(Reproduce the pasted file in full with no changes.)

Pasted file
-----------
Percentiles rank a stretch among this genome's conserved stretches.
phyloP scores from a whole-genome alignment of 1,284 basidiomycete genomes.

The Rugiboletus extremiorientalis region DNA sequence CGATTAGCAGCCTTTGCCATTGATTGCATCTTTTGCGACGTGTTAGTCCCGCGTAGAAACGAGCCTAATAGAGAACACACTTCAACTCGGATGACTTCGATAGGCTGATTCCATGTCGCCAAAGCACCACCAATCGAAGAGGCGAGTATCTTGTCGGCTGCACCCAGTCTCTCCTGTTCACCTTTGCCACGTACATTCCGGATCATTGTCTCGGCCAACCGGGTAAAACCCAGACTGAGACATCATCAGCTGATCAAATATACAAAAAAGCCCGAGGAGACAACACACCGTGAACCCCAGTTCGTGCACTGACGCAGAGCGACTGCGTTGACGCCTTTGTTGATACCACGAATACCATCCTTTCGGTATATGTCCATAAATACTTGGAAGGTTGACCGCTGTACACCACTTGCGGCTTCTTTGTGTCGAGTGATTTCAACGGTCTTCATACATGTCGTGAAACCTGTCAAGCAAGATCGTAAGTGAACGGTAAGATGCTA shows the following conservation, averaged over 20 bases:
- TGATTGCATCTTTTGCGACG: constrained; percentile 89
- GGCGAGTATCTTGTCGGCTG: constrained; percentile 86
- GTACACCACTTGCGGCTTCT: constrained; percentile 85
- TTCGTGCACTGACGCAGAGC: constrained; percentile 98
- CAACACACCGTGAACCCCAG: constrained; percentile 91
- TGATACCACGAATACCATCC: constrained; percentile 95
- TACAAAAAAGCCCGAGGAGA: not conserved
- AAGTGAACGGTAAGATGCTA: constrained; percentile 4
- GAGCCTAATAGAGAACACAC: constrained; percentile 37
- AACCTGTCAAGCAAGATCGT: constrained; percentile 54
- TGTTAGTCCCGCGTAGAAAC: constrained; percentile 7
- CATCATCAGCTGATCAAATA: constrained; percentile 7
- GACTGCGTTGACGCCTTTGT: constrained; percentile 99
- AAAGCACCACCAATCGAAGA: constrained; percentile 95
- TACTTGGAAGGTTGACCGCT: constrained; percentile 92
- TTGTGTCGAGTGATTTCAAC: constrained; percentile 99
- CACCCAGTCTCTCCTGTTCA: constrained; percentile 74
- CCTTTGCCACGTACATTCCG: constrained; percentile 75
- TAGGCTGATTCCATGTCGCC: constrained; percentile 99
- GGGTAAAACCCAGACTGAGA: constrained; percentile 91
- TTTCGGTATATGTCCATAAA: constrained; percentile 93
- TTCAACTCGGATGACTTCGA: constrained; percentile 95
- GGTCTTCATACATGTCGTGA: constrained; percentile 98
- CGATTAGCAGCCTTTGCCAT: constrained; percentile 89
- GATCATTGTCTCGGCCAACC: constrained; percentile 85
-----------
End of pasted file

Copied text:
Percentiles rank a stretch among this genome's conserved stretches.
phyloP scores from a whole-genome alignment of 1,284 basidiomycete genomes.

The Rugiboletus extremiorientalis region DNA sequence CGATTAGCAGCCTTTGCCATTGATTGCATCTTTTGCGACGTGTTAGTCCCGCGTAGAAACGAGCCTAATAGAGAACACACTTCAACTCGGATGACTTCGATAGGCTGATTCCATGTCGCCAAAGCACCACCAATCGAAGAGGCGAGTATCTTGTCGGCTGCACCCAGTCTCTCCTGTTCACCTTTGCCACGTACATTCCGGATCATTGTCTCGGCCAACCGGGTAAAACCCAGACTGAGACATCATCAGCTGATCAAATATACAAAAAAGCCCGAGGAGACAACACACCGTGAACCCCAGTTCGTGCACTGACGCAGAGCGACTGCGTTGACGCCTTTGTTGATACCACGAATACCATCCTTTCGGTATATGTCCATAAATACTTGGAAGGTTGACCGCTGTACACCACTTGCGGCTTCTTTGTGTCGAGTGATTTCAACGGTCTTCATACATGTCGTGAAACCTGTCAAGCAAGATCGTAAGTGAACGGTAAGATGCTA shows the following conservation, averaged over 20 bases:
- TGATTGCATCTTTTGCGACG: constrained; percentile 89
- GGCGAGTATCTTGTCGGCTG: constrained; percentile 86
- GTACACCACTTGCGGCTTCT: constrained; percentile 85
- TTCGTGCACTGACGCAGAGC: constrained; percentile 98
- CAACACACCGTGAACCCCAG: constrained; percentile 91
- TGATACCACGAATACCATCC: constrained; percentile 95
- TACAAAAAAGCCCGAGGAGA: not conserved
- AAGTGAACGGTAAGATGCTA: constrained; percentile 4
- GAGCCTAATAGAGAACACAC: constrained; percentile 37
- AACCTGTCAAGCAAGATCGT: constrained; percentile 54
- TGTTAGTCCCGCGTAGAAAC: constrained; percentile 7
- CATCATCAGCTGATCAAATA: constrained; percentile 7
- GACTGCGTTGACGCCTTTGT: constrained; percentile 99
- AAAGCACCACCAATCGAAGA: constrained; percentile 95
- TACTTGGAAGGTTGACCGCT: constrained; percentile 92
- TTGTGTCGAGTGATTTCAAC: constrained; percentile 99
- CACCCAGTCTCTCCTGTTCA: constrained; percentile 74
- CCTTTGCCACGTACATTCCG: constrained; percentile 75
- TAGGCTGATTCCATGTCGCC: constrained; percentile 99
- GGGTAAAACCCAGACTGAGA: constrained; percentile 91
- TTTCGGTATATGTCCATAAA: constrained; percentile 93
- TTCAACTCGGATGACTTCGA: constrained; percentile 95
- GGTCTTCATACATGTCGTGA: constrained; percentile 98
- CGATTAGCAGCCTTTGCCAT: constrained; percentile 89
- GATCATTGTCTCGGCCAACC: constrained; percentile 85